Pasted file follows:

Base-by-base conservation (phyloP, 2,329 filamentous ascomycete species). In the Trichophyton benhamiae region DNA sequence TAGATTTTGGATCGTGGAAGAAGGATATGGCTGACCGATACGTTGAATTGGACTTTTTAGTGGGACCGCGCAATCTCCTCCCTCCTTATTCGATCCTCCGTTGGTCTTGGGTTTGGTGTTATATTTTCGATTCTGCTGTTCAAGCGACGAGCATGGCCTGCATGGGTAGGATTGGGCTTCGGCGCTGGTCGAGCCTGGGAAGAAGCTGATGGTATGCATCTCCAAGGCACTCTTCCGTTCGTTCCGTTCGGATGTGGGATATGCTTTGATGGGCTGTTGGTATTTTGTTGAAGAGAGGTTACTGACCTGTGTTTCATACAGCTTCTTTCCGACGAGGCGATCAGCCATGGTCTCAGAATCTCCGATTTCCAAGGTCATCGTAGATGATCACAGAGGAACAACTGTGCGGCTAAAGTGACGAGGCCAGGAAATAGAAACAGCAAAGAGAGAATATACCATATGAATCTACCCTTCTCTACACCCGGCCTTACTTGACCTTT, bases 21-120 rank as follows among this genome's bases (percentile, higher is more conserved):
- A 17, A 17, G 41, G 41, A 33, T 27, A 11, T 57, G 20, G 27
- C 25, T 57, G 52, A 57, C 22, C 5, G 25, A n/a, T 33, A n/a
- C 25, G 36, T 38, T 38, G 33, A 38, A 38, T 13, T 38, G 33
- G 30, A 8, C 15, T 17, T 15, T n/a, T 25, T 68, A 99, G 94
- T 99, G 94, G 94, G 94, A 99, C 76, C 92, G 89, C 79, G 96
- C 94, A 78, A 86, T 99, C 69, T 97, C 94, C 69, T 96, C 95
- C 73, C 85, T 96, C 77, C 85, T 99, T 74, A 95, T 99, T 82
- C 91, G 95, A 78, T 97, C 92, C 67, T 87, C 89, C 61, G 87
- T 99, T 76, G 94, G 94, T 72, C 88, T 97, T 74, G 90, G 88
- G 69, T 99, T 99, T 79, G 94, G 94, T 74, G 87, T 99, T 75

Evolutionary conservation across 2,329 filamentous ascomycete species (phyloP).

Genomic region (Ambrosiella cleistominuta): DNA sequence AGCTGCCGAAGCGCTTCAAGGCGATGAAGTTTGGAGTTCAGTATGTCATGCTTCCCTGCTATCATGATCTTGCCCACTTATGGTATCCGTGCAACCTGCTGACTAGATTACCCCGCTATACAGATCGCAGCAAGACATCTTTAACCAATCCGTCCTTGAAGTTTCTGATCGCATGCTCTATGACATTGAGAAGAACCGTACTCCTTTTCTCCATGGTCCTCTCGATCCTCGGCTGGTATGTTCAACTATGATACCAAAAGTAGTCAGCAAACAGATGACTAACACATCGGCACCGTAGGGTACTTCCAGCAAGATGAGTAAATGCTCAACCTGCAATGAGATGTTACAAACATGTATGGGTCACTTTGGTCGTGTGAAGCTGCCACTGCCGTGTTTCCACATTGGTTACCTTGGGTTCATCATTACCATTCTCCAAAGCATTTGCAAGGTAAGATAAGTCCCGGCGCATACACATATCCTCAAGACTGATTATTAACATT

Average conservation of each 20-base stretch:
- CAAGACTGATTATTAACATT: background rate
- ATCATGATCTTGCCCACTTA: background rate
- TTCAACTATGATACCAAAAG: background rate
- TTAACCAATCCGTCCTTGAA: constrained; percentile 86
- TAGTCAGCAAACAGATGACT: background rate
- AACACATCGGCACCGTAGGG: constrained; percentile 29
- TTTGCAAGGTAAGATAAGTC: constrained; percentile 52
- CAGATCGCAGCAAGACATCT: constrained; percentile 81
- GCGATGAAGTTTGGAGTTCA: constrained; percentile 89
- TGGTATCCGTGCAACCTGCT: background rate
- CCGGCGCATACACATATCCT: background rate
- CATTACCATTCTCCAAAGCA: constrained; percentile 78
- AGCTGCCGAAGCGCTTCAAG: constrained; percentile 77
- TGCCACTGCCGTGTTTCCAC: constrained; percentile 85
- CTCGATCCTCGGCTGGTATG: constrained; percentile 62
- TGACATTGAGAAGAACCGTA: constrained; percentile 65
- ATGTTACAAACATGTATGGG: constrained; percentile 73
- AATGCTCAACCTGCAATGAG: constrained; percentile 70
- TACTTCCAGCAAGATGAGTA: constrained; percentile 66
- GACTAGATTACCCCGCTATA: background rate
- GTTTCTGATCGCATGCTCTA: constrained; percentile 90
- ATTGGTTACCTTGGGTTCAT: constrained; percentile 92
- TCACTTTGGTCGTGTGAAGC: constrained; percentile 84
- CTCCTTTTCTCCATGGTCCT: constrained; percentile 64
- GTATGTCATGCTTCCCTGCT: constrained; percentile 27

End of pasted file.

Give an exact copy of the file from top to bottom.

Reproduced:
Base-by-base conservation (phyloP, 2,329 filamentous ascomycete species). In the Trichophyton benhamiae region DNA sequence TAGATTTTGGATCGTGGAAGAAGGATATGGCTGACCGATACGTTGAATTGGACTTTTTAGTGGGACCGCGCAATCTCCTCCCTCCTTATTCGATCCTCCGTTGGTCTTGGGTTTGGTGTTATATTTTCGATTCTGCTGTTCAAGCGACGAGCATGGCCTGCATGGGTAGGATTGGGCTTCGGCGCTGGTCGAGCCTGGGAAGAAGCTGATGGTATGCATCTCCAAGGCACTCTTCCGTTCGTTCCGTTCGGATGTGGGATATGCTTTGATGGGCTGTTGGTATTTTGTTGAAGAGAGGTTACTGACCTGTGTTTCATACAGCTTCTTTCCGACGAGGCGATCAGCCATGGTCTCAGAATCTCCGATTTCCAAGGTCATCGTAGATGATCACAGAGGAACAACTGTGCGGCTAAAGTGACGAGGCCAGGAAATAGAAACAGCAAAGAGAGAATATACCATATGAATCTACCCTTCTCTACACCCGGCCTTACTTGACCTTT, bases 21-120 rank as follows among this genome's bases (percentile, higher is more conserved):
- A 17, A 17, G 41, G 41, A 33, T 27, A 11, T 57, G 20, G 27
- C 25, T 57, G 52, A 57, C 22, C 5, G 25, A n/a, T 33, A n/a
- C 25, G 36, T 38, T 38, G 33, A 38, A 38, T 13, T 38, G 33
- G 30, A 8, C 15, T 17, T 15, T n/a, T 25, T 68, A 99, G 94
- T 99, G 94, G 94, G 94, A 99, C 76, C 92, G 89, C 79, G 96
- C 94, A 78, A 86, T 99, C 69, T 97, C 94, C 69, T 96, C 95
- C 73, C 85, T 96, C 77, C 85, T 99, T 74, A 95, T 99, T 82
- C 91, G 95, A 78, T 97, C 92, C 67, T 87, C 89, C 61, G 87
- T 99, T 76, G 94, G 94, T 72, C 88, T 97, T 74, G 90, G 88
- G 69, T 99, T 99, T 79, G 94, G 94, T 74, G 87, T 99, T 75

Evolutionary conservation across 2,329 filamentous ascomycete species (phyloP).

Genomic region (Ambrosiella cleistominuta): DNA sequence AGCTGCCGAAGCGCTTCAAGGCGATGAAGTTTGGAGTTCAGTATGTCATGCTTCCCTGCTATCATGATCTTGCCCACTTATGGTATCCGTGCAACCTGCTGACTAGATTACCCCGCTATACAGATCGCAGCAAGACATCTTTAACCAATCCGTCCTTGAAGTTTCTGATCGCATGCTCTATGACATTGAGAAGAACCGTACTCCTTTTCTCCATGGTCCTCTCGATCCTCGGCTGGTATGTTCAACTATGATACCAAAAGTAGTCAGCAAACAGATGACTAACACATCGGCACCGTAGGGTACTTCCAGCAAGATGAGTAAATGCTCAACCTGCAATGAGATGTTACAAACATGTATGGGTCACTTTGGTCGTGTGAAGCTGCCACTGCCGTGTTTCCACATTGGTTACCTTGGGTTCATCATTACCATTCTCCAAAGCATTTGCAAGGTAAGATAAGTCCCGGCGCATACACATATCCTCAAGACTGATTATTAACATT

Average conservation of each 20-base stretch:
- CAAGACTGATTATTAACATT: background rate
- ATCATGATCTTGCCCACTTA: background rate
- TTCAACTATGATACCAAAAG: background rate
- TTAACCAATCCGTCCTTGAA: constrained; percentile 86
- TAGTCAGCAAACAGATGACT: background rate
- AACACATCGGCACCGTAGGG: constrained; percentile 29
- TTTGCAAGGTAAGATAAGTC: constrained; percentile 52
- CAGATCGCAGCAAGACATCT: constrained; percentile 81
- GCGATGAAGTTTGGAGTTCA: constrained; percentile 89
- TGGTATCCGTGCAACCTGCT: background rate
- CCGGCGCATACACATATCCT: background rate
- CATTACCATTCTCCAAAGCA: constrained; percentile 78
- AGCTGCCGAAGCGCTTCAAG: constrained; percentile 77
- TGCCACTGCCGTGTTTCCAC: constrained; percentile 85
- CTCGATCCTCGGCTGGTATG: constrained; percentile 62
- TGACATTGAGAAGAACCGTA: constrained; percentile 65
- ATGTTACAAACATGTATGGG: constrained; percentile 73
- AATGCTCAACCTGCAATGAG: constrained; percentile 70
- TACTTCCAGCAAGATGAGTA: constrained; percentile 66
- GACTAGATTACCCCGCTATA: background rate
- GTTTCTGATCGCATGCTCTA: constrained; percentile 90
- ATTGGTTACCTTGGGTTCAT: constrained; percentile 92
- TCACTTTGGTCGTGTGAAGC: constrained; percentile 84
- CTCCTTTTCTCCATGGTCCT: constrained; percentile 64
- GTATGTCATGCTTCCCTGCT: constrained; percentile 27